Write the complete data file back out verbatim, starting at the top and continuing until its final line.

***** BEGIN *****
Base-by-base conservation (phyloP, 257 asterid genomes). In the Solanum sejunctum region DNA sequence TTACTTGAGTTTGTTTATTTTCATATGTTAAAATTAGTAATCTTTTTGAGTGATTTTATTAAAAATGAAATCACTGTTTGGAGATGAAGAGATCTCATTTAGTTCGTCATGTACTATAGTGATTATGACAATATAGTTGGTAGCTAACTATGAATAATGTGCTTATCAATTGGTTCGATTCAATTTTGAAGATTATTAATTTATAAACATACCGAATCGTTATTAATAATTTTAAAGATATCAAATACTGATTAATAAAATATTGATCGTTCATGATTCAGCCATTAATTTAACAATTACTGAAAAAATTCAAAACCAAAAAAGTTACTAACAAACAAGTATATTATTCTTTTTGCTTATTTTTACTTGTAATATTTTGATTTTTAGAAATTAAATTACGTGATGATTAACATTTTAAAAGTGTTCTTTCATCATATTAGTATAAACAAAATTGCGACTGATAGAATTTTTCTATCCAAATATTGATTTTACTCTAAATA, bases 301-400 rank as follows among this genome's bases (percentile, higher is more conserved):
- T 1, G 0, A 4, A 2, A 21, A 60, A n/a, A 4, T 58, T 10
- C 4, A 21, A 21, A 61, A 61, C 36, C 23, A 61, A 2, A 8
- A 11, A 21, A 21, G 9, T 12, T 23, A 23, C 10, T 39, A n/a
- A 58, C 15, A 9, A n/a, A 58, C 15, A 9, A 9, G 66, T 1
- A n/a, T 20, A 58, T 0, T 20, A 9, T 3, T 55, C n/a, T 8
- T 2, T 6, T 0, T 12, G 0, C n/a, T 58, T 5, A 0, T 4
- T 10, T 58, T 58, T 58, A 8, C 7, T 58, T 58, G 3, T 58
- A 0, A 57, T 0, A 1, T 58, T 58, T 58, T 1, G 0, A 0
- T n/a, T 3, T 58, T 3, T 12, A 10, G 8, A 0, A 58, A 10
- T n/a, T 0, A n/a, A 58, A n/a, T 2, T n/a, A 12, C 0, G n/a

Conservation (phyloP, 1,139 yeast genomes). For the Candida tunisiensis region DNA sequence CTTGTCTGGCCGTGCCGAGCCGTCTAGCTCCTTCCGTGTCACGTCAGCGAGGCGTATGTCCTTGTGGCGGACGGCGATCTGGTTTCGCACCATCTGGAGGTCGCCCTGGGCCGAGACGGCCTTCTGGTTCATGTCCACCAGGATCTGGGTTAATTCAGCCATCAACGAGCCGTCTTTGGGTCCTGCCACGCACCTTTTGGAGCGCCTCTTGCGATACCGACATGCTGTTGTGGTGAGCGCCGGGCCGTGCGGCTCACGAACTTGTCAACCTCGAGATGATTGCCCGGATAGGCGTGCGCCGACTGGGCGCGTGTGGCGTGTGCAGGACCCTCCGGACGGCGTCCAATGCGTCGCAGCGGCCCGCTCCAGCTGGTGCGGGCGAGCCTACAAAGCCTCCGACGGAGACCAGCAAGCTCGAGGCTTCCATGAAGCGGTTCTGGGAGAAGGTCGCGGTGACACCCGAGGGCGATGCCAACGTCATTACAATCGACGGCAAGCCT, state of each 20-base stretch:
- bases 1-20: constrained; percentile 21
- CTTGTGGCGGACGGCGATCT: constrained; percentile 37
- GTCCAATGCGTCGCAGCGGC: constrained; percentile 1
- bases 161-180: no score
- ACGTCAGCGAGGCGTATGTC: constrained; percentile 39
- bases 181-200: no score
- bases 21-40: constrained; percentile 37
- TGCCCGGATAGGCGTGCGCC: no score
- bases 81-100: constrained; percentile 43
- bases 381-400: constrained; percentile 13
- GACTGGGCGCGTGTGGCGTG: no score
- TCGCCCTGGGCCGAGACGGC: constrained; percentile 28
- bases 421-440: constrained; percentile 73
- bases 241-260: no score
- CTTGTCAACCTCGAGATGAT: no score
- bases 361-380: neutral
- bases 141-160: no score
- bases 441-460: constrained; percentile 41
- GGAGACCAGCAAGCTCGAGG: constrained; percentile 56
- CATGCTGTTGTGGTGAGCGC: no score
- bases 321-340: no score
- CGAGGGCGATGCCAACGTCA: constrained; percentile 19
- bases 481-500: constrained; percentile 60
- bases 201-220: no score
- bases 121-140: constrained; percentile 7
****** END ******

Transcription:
Base-by-base conservation (phyloP, 257 asterid genomes). In the Solanum sejunctum region DNA sequence TTACTTGAGTTTGTTTATTTTCATATGTTAAAATTAGTAATCTTTTTGAGTGATTTTATTAAAAATGAAATCACTGTTTGGAGATGAAGAGATCTCATTTAGTTCGTCATGTACTATAGTGATTATGACAATATAGTTGGTAGCTAACTATGAATAATGTGCTTATCAATTGGTTCGATTCAATTTTGAAGATTATTAATTTATAAACATACCGAATCGTTATTAATAATTTTAAAGATATCAAATACTGATTAATAAAATATTGATCGTTCATGATTCAGCCATTAATTTAACAATTACTGAAAAAATTCAAAACCAAAAAAGTTACTAACAAACAAGTATATTATTCTTTTTGCTTATTTTTACTTGTAATATTTTGATTTTTAGAAATTAAATTACGTGATGATTAACATTTTAAAAGTGTTCTTTCATCATATTAGTATAAACAAAATTGCGACTGATAGAATTTTTCTATCCAAATATTGATTTTACTCTAAATA, bases 301-400 rank as follows among this genome's bases (percentile, higher is more conserved):
- T 1, G 0, A 4, A 2, A 21, A 60, A n/a, A 4, T 58, T 10
- C 4, A 21, A 21, A 61, A 61, C 36, C 23, A 61, A 2, A 8
- A 11, A 21, A 21, G 9, T 12, T 23, A 23, C 10, T 39, A n/a
- A 58, C 15, A 9, A n/a, A 58, C 15, A 9, A 9, G 66, T 1
- A n/a, T 20, A 58, T 0, T 20, A 9, T 3, T 55, C n/a, T 8
- T 2, T 6, T 0, T 12, G 0, C n/a, T 58, T 5, A 0, T 4
- T 10, T 58, T 58, T 58, A 8, C 7, T 58, T 58, G 3, T 58
- A 0, A 57, T 0, A 1, T 58, T 58, T 58, T 1, G 0, A 0
- T n/a, T 3, T 58, T 3, T 12, A 10, G 8, A 0, A 58, A 10
- T n/a, T 0, A n/a, A 58, A n/a, T 2, T n/a, A 12, C 0, G n/a

Conservation (phyloP, 1,139 yeast genomes). For the Candida tunisiensis region DNA sequence CTTGTCTGGCCGTGCCGAGCCGTCTAGCTCCTTCCGTGTCACGTCAGCGAGGCGTATGTCCTTGTGGCGGACGGCGATCTGGTTTCGCACCATCTGGAGGTCGCCCTGGGCCGAGACGGCCTTCTGGTTCATGTCCACCAGGATCTGGGTTAATTCAGCCATCAACGAGCCGTCTTTGGGTCCTGCCACGCACCTTTTGGAGCGCCTCTTGCGATACCGACATGCTGTTGTGGTGAGCGCCGGGCCGTGCGGCTCACGAACTTGTCAACCTCGAGATGATTGCCCGGATAGGCGTGCGCCGACTGGGCGCGTGTGGCGTGTGCAGGACCCTCCGGACGGCGTCCAATGCGTCGCAGCGGCCCGCTCCAGCTGGTGCGGGCGAGCCTACAAAGCCTCCGACGGAGACCAGCAAGCTCGAGGCTTCCATGAAGCGGTTCTGGGAGAAGGTCGCGGTGACACCCGAGGGCGATGCCAACGTCATTACAATCGACGGCAAGCCT, state of each 20-base stretch:
- bases 1-20: constrained; percentile 21
- CTTGTGGCGGACGGCGATCT: constrained; percentile 37
- GTCCAATGCGTCGCAGCGGC: constrained; percentile 1
- bases 161-180: no score
- ACGTCAGCGAGGCGTATGTC: constrained; percentile 39
- bases 181-200: no score
- bases 21-40: constrained; percentile 37
- TGCCCGGATAGGCGTGCGCC: no score
- bases 81-100: constrained; percentile 43
- bases 381-400: constrained; percentile 13
- GACTGGGCGCGTGTGGCGTG: no score
- TCGCCCTGGGCCGAGACGGC: constrained; percentile 28
- bases 421-440: constrained; percentile 73
- bases 241-260: no score
- CTTGTCAACCTCGAGATGAT: no score
- bases 361-380: neutral
- bases 141-160: no score
- bases 441-460: constrained; percentile 41
- GGAGACCAGCAAGCTCGAGG: constrained; percentile 56
- CATGCTGTTGTGGTGAGCGC: no score
- bases 321-340: no score
- CGAGGGCGATGCCAACGTCA: constrained; percentile 19
- bases 481-500: constrained; percentile 60
- bases 201-220: no score
- bases 121-140: constrained; percentile 7